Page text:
Monday, March 1, 2010

Conflict: The DNA of Fiction

Our second Audience with an Agent contest is underway. This is your opportunity to have your manuscript read by Janet Grant -- one of the premier agents in the industry -- of Books & Such Literary Agency. We will accept manuscripts until April 15. Please go to our Promotions page and carefully follow the guidelines. We look forward to reading your submission.
April M. is the winner of last week's giveaway--Seeing Things by Patti Hill. Please contact Patti with your snail mail address through the "contact" button. Congratulations, April!

I hate conflict, hate being at odds with anyone. I do what I can to avoid it, and if a rift in relationship comes between me and another person, I do what I can to correct it. My younger sister, reflecting on our teen years, might argue the point. All I can say is, "Sorry, Janet."
But my aversion to conflict applies only to real life. When it comes to fiction, all bets are off, for conflict is the DNA of fiction. To quote James Scott Bell, "A plot is two dogs and one bone." Plenty of room for conflict there.
When I first began writing I shied away from this hugely important factor. I liked my protagonists, and since I had it in my power, I wanted to make their lives as easy and pleasant as possible. Or, if conflict came their way, I made sure they suffered in silence, with dignity. All that equaled one thing: B-O-R-I-N-G.
In Stein on Writing, Sol Stein says, "Inexperienced writers ... often try to write novels with a relatively passive protagonist who wants little." But "the essence of dramatic conflict lies in the clash of wants ... The essence of plotting [is] putting the protagonist's desire and the antagonist's desire into sharp conflict." Figure out what "would most thwart your protagonist's want, then give the power to thwart that want to the antagonist." That's a perfect recipe for conflict.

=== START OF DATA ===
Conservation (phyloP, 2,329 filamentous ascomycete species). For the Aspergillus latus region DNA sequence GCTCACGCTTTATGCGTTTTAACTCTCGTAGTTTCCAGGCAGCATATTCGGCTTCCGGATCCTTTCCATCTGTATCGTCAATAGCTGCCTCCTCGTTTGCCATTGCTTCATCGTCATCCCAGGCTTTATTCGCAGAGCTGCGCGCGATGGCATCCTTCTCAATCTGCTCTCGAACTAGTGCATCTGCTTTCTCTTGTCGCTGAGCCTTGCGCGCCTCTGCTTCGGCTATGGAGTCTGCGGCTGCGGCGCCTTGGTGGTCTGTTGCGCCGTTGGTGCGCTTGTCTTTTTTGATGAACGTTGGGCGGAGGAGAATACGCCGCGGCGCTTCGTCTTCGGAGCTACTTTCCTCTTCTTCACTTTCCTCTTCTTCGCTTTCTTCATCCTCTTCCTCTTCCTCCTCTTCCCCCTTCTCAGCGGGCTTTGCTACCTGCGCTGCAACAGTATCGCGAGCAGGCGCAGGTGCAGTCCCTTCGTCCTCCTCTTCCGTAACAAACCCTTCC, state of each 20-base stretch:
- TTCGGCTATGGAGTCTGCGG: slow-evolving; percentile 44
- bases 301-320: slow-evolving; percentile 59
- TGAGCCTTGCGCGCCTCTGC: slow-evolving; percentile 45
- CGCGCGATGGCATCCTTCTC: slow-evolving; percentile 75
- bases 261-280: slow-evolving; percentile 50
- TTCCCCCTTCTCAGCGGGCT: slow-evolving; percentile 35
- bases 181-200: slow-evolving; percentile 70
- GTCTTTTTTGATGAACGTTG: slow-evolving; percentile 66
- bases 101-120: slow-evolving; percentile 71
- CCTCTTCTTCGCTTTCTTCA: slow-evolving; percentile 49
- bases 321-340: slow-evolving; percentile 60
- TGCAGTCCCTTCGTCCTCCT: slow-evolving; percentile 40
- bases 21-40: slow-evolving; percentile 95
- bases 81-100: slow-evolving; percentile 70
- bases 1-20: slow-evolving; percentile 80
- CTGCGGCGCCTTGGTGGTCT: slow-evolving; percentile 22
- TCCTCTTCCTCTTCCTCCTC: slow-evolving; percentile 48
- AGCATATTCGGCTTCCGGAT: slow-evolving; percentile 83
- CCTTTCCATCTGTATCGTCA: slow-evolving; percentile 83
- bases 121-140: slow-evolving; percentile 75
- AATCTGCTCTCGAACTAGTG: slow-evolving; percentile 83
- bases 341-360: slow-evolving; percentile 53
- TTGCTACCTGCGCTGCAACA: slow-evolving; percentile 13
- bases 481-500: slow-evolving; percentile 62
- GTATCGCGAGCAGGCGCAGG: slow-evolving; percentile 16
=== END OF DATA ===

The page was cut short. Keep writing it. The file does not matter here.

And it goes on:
It may not be in our nature to heap trouble on our helpless heroines, but think about what you're currently reading -- or writing. Take away the conflict and what are you left with? A deflated, lifeless thing that's not worth exploring. The truth is, without conflict we have no story. Ayn Rand says simply, "The essence of plot structure is: struggle -- therefore, conflict -- therefore, climax (The Art of Fiction). There's a lot of talk about essence in those several quotes, which we can also define as DNA. But both words refer to conflict as the critical element to good fiction.
As novelists we must give ourselves permission to be mean. American screenwriter, Syd Field, is attributed with this advice: "Get your protagonist up a tree. Throw rocks at him. Then get him down." But throwing rocks can be our stumbling stone. It just isn't in us to be that mean. Fine. Disassociate yourself if you must from the one throwing rocks. Commiserate with your protagonist. Tell her how awful you think that rock thrower is. Just get the job done. Then avoid mirrors for a day or two.
Here are some important things to remember about conflict:
  1. Conflict can be external or internal. Conflict doesn't just come from one character opposing another. It can arise from a force of nature, from war, from illness, from prejudice. Those are all external sources of conflict. But it can be internal as well, where a character is in opposition to himself.
  2. Conflict should be in every scene. Conflict isn't one issue that's dealt with in a plot. If conflict is the DNA of your story, you'll find it everywhere. It must be in every scene, in every passage of dialogue, to a degree appropriate to the scene.